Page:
(09/13/2019) ⚡AMP
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2020 US Olympic Trials Marathon

2020 US Olympic Trials Marathon

Atlanta will host the 2020 U.S. Olympic Team Trials – Marathon for both men and women, USA Track & Field and the United States Olympic Committee announced Monday. Hosted by Atlanta Track Club as the local organizing committee, the 2020 U.S. Olympic Team Trials – Marathon will be held Feb. 29, 2020, and will take place in conjunction with the...

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Ethiopia’s Lemi Berhanu Hayle targets Scotiabank Toronto Waterfront Marathon Record

Many target course records and victory in the weeks preceding a major marathon, but few can achieve this glory. Ethiopia’s Lemi Berhanu Hayle, however, has the fast times and experience to do it.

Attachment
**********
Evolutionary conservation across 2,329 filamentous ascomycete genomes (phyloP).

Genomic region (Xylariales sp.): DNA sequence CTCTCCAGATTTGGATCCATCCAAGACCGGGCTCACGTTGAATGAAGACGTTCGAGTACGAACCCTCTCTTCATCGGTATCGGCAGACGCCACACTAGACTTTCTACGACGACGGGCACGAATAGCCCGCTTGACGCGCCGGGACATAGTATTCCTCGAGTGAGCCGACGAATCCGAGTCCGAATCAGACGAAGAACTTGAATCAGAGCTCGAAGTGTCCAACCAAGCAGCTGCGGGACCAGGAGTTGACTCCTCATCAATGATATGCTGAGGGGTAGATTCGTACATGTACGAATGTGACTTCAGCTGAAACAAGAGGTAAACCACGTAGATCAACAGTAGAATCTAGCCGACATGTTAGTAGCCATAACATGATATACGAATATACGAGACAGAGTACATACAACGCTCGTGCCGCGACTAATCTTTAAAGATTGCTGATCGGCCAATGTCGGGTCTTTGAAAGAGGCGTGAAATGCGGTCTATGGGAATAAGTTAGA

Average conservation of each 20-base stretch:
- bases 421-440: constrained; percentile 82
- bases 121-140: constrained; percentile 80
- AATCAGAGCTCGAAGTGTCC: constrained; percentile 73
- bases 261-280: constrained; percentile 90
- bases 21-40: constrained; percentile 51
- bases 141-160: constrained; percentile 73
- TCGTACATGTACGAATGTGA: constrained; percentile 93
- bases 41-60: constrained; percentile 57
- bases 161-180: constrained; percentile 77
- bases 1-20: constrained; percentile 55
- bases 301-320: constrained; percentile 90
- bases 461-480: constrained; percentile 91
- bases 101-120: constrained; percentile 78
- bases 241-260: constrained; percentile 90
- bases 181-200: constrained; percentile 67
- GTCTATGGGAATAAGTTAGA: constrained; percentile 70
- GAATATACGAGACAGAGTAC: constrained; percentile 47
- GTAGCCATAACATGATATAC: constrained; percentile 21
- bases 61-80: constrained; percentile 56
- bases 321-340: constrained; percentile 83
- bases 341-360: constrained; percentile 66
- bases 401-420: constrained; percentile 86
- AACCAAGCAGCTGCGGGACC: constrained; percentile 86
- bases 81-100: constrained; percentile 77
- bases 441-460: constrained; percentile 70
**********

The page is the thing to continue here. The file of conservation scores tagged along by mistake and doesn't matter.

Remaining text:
Berhanu has confirmed he will attack Philemon Rono’s Scotiabank Toronto Waterfront Marathon course record (2:06:52) on October 20th. With Rono also committed to this year’s event, plus last year’s champion Benson Kipruto, Lemi’s addition to the field sets up a compelling showdown for the CAN $30,000 first place prize and, if things go right, CAN $40,000 course record bonus.

Lemi is held in such high regard by Ethiopian selectors that he was selected to his nation’s 2016 Olympic team (he finished 13th). Earlier that year he won the 2016 Boston Marathon. But it was his victory at the 2015 Dubai Marathon in 2:05:28 - the fourth fastest time in the world that year - which introduced him as a world-beating athlete.

Though he was beaten during his Dubai title defence in 2017 he came away with a new personal best of 2:04:33, in second place. Against this backdrop a Toronto course record assault is more than viable.